• Pupil Rolls Drop At Schools (SoCal...guess why?)

    09/05/2006 7:13:49 AM PDT · 2 of 47
    Gorjus to truthkeeper
    "They're getting the funds that we should be getting," she added.

    Interesting focus. It's all about the money, to these so-called 'educators.' Where is the, "We're obviously not providing what the people want, so they're voting with their feet," focus?

    And, in another surprising newsflash, their wildly proclaimed 'friendliness' to homosexuals has resulted in a drop in population in the SF Bay area. Who'da thunk it?
  • MIT's inconvenient scientist [He doubts global warming propaganda]

    09/01/2006 7:10:16 AM PDT · 88 of 89
    Gorjus to aligncare

    I never said it was impossible - only inefficient. If building an inefficient car is your definition of success, then you are, of course, right. It's not my definition.

  • MIT's inconvenient scientist [He doubts global warming propaganda]

    08/31/2006 2:45:19 PM PDT · 83 of 89
    Gorjus to aligncare
    Haven't had a chance to look at this yet, but the energy efficiency of cold air is just horrible. We can't even use it to start a jet engine once, not with reasonable size bottles.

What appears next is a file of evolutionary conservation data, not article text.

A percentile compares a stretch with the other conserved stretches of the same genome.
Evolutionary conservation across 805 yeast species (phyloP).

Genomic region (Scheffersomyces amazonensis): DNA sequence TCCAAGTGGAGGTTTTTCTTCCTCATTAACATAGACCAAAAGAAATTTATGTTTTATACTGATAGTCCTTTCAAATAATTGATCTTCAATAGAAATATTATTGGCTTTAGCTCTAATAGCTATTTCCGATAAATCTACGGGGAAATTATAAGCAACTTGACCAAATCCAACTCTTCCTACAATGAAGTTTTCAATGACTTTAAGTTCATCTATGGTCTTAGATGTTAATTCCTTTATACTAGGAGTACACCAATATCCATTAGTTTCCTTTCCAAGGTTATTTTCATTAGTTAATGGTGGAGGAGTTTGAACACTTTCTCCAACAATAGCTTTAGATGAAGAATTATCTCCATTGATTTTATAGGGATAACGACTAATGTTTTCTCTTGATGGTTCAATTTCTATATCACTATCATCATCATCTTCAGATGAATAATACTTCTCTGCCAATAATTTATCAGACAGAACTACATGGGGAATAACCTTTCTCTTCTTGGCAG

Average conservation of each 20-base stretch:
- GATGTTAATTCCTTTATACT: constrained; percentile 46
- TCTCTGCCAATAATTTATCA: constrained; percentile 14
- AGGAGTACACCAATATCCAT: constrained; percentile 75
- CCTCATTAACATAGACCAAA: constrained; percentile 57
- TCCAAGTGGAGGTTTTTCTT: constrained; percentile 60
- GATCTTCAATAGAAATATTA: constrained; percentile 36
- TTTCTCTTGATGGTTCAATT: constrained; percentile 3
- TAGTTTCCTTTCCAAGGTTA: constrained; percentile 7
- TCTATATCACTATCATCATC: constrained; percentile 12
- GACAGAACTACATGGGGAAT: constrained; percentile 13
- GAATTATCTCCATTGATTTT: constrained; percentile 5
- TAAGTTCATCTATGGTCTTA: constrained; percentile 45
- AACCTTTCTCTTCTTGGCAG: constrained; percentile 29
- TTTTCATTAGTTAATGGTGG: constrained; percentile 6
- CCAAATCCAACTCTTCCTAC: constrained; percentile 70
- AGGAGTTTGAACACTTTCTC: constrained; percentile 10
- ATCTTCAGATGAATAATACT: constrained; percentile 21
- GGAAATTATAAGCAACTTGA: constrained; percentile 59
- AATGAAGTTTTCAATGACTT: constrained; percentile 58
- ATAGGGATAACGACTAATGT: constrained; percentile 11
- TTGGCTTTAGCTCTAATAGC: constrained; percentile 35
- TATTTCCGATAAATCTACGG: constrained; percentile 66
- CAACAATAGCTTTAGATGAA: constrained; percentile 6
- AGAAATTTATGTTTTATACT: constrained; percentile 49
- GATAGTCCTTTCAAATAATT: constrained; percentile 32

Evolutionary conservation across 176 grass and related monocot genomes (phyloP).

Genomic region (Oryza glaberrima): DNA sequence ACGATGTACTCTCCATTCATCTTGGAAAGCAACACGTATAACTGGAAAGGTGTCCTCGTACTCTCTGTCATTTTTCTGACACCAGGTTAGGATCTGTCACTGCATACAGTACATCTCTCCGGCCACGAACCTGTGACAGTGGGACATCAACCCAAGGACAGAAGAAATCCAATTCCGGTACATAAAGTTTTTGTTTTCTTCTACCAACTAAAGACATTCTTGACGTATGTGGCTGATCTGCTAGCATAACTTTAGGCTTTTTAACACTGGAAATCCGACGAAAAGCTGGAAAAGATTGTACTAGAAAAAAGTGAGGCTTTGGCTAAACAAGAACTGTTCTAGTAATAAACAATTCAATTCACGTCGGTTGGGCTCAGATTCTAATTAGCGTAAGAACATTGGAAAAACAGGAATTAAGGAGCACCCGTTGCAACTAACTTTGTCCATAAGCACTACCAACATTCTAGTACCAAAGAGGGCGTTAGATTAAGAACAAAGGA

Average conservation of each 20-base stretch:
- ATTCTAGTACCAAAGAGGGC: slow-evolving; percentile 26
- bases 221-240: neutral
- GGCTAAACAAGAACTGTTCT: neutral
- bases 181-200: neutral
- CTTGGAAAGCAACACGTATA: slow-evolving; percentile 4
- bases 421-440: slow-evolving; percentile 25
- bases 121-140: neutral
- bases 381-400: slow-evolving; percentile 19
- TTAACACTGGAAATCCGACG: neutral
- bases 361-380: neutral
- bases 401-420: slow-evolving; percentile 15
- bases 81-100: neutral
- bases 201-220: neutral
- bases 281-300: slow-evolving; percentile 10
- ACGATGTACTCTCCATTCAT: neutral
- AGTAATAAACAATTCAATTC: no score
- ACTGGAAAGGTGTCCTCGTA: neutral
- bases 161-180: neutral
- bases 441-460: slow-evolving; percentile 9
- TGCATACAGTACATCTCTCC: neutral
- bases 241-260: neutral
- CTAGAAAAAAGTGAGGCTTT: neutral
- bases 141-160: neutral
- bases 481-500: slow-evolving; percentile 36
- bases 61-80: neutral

I suppose with a zillion psi or so you could store enough energy to be useful - but that would make one heck of a bomb, or cut through just about anything if it ever developed a leak.

    My take on it is that cold air (meaning compressed, but not combusted for power) becomes dangerous before it becomes useful as a power source. Of course, with a low enough horsepower requirement, you can make a lot of things work. But I wonder if an equivalently sized gasoline/diesel engine might not be better overall for pollution and fuel use, once you figure in the need to have some way to compress that air in the first place.
  • MIT's inconvenient scientist [He doubts global warming propaganda]

    08/30/2006 12:26:11 PM PDT · 54 of 89
    Gorjus to cogitator
    but energy policy is very important.

    Absolutely. A rational energy policy would accept as a given that we need more energy every year. Else is the nightmare slide into eternal barbarism. But where does the energy come from?

    That needs to consider the nature of the energy storage and transport. If right now we had a totally hydrogen-fueled transport system and someone came up with a fuel with 5 times the energy density, that was further a liquid at room temperature and pressure so storage was easy, we'd jump all over it. Cars need gasoline. On the other hand, using fuel oil for home heating or powerplants (except as a way to employ what is left over after a barrel of raw crude has produced all the gasoline it can) is just wrong.